And I think it's very easy for us to feel anxious for ourselves or a family member if they don't get into the right class. If they don't get into the right team. If they don't get the right career that would ensure their future happiness. As if God doesn't have promises of happiness and joy for us in our futures.
     
    The writer of the Gospel of John really thought the world was dangerous. While you read in John that God loved the world, John also says the world is enslaved by the evil one. And that is exactly our challenge. How do we as Christians live in a society that is so politicized? That is so anxious? That is so materialistic? That tells us again and again that we should look out for ourselves first? How do we live out our lives as children of God? How do we live in the world and for the world without being of the world?
     
    Well, that's why we have the gospel that we have today, because Jesus says I will help you. And the first way Jesus promises to help is to give us a name. A name that sets us apart and a name that protects us. His name: Christian. We get that name when we are christened and baptized, and in baptism a seed is planted. We are given Jesus' identity. We are given his value. We are given his power. And that seed has DNA in it that, all through our lives, as we water it and nurture it spiritually, we grow and flower and are able to live out our identity as Christians, even in this world. So Jesus gives us the name.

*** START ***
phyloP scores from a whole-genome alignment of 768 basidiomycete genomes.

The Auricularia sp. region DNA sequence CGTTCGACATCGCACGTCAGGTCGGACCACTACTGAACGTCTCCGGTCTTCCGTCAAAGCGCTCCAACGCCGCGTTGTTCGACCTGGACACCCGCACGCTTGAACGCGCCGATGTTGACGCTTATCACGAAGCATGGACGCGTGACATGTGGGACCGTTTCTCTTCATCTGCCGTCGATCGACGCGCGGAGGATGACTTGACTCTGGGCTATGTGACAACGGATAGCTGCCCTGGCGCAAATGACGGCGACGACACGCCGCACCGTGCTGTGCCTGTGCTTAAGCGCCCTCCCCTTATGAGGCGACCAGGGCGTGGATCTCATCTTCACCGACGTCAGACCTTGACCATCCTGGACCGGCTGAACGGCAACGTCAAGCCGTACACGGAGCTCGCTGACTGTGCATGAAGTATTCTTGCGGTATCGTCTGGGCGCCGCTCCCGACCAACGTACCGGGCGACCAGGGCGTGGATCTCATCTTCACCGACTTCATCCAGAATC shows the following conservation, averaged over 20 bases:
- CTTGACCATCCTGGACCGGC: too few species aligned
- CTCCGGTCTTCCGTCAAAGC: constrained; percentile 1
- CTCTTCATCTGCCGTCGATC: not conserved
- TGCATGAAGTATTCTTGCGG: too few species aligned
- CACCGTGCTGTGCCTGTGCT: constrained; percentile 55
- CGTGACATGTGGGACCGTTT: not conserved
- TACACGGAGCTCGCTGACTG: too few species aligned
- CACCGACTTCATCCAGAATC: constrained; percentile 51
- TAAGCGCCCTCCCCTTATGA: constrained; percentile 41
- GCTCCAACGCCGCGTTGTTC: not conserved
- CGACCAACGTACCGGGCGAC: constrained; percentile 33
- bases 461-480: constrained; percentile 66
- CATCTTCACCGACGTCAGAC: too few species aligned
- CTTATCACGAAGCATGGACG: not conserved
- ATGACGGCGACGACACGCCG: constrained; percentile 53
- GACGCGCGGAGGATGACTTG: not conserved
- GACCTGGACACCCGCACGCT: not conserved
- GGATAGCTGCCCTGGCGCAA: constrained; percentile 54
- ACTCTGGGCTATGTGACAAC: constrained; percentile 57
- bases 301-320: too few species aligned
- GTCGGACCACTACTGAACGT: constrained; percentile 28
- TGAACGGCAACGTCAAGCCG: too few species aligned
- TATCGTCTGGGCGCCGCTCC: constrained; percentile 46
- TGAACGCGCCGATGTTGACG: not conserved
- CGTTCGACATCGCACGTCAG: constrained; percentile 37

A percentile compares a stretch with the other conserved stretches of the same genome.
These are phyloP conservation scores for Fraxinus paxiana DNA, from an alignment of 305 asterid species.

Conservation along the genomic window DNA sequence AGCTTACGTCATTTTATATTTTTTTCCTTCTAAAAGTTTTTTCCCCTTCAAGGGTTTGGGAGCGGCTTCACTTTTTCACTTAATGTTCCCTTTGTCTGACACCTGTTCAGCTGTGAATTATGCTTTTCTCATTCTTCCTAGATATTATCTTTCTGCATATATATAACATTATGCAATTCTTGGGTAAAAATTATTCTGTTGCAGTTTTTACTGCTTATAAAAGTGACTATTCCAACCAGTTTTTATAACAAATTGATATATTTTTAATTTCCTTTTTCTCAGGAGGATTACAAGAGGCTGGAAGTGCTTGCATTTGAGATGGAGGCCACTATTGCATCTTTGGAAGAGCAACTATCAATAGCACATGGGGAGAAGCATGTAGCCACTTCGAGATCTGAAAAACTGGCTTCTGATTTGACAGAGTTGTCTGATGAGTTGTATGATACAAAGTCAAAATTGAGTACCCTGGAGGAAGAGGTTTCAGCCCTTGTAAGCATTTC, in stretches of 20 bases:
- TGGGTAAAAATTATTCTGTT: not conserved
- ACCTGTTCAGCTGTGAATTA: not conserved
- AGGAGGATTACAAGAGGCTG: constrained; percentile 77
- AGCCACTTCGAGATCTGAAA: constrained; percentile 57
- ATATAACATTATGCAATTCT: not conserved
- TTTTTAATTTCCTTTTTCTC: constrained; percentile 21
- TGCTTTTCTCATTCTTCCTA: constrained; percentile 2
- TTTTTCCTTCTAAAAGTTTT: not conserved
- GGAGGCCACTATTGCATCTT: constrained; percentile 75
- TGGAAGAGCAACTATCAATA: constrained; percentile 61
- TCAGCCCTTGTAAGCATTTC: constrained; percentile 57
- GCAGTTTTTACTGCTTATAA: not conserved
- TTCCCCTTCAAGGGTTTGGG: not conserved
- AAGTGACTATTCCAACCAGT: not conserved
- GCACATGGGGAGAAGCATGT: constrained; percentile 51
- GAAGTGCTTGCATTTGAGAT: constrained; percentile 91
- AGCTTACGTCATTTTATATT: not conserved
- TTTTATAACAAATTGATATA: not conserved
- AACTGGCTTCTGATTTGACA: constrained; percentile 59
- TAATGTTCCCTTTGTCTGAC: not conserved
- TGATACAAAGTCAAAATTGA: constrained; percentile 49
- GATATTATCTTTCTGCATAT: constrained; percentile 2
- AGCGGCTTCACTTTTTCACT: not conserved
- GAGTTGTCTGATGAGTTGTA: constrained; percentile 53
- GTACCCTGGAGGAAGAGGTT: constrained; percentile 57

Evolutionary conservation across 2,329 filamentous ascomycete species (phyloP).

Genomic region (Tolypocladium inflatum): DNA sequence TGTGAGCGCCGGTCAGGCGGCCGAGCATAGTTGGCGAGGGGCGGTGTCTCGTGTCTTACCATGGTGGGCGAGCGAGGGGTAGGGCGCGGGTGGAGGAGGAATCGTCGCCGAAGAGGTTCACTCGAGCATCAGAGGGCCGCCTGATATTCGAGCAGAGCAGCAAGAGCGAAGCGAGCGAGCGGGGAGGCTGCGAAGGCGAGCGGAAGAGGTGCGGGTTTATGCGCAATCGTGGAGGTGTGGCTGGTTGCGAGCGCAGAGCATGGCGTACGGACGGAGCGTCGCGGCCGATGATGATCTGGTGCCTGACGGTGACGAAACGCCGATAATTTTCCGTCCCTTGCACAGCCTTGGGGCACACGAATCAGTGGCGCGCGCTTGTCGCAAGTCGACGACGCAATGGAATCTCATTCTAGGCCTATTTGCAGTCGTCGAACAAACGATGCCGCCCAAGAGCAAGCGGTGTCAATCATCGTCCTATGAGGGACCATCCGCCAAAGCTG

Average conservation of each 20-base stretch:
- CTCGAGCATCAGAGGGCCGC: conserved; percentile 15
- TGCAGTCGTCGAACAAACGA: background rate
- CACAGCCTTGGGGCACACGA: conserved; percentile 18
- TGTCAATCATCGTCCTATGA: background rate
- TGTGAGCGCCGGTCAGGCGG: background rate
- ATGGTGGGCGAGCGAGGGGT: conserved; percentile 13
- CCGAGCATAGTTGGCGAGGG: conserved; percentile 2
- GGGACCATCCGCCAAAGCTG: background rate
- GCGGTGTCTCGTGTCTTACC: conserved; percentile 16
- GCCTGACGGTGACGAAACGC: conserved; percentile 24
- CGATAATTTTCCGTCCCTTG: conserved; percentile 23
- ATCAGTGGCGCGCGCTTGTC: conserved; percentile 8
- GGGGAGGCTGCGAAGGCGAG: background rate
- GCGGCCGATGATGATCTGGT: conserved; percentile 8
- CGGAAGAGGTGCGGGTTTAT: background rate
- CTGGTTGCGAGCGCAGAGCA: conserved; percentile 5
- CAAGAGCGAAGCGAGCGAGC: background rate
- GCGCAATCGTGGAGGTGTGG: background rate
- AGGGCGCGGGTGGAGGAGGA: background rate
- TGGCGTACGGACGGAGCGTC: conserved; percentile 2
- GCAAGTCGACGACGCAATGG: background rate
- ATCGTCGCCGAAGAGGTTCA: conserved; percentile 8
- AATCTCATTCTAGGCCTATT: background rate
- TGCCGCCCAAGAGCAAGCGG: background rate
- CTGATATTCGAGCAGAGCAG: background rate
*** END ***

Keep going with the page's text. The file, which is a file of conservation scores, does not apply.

The other thing Jesus gives us is, he makes us one. He gives us Christian Community. The Presbyterian USA church is having their biennial convention in St. Louis this summer, and they expect there'll be about 5,000 people attending. So they've told the Presbyterian churches in our area: we want you to be prepared to host on Sunday morning some of these attendees.
     
    Well, one church is small, predominantly white, and they were a little apprehensive. How will our guests feel? Will they be disappointed if they outnumber us in worship, we're so small? So they looked to a neighboring church, which happened to be predominantly African American, and said let's co-host. But then it became clear that if they were going to both work together to be inviting people, they needed to know one another. So they have set up a number of events this spring to become one community.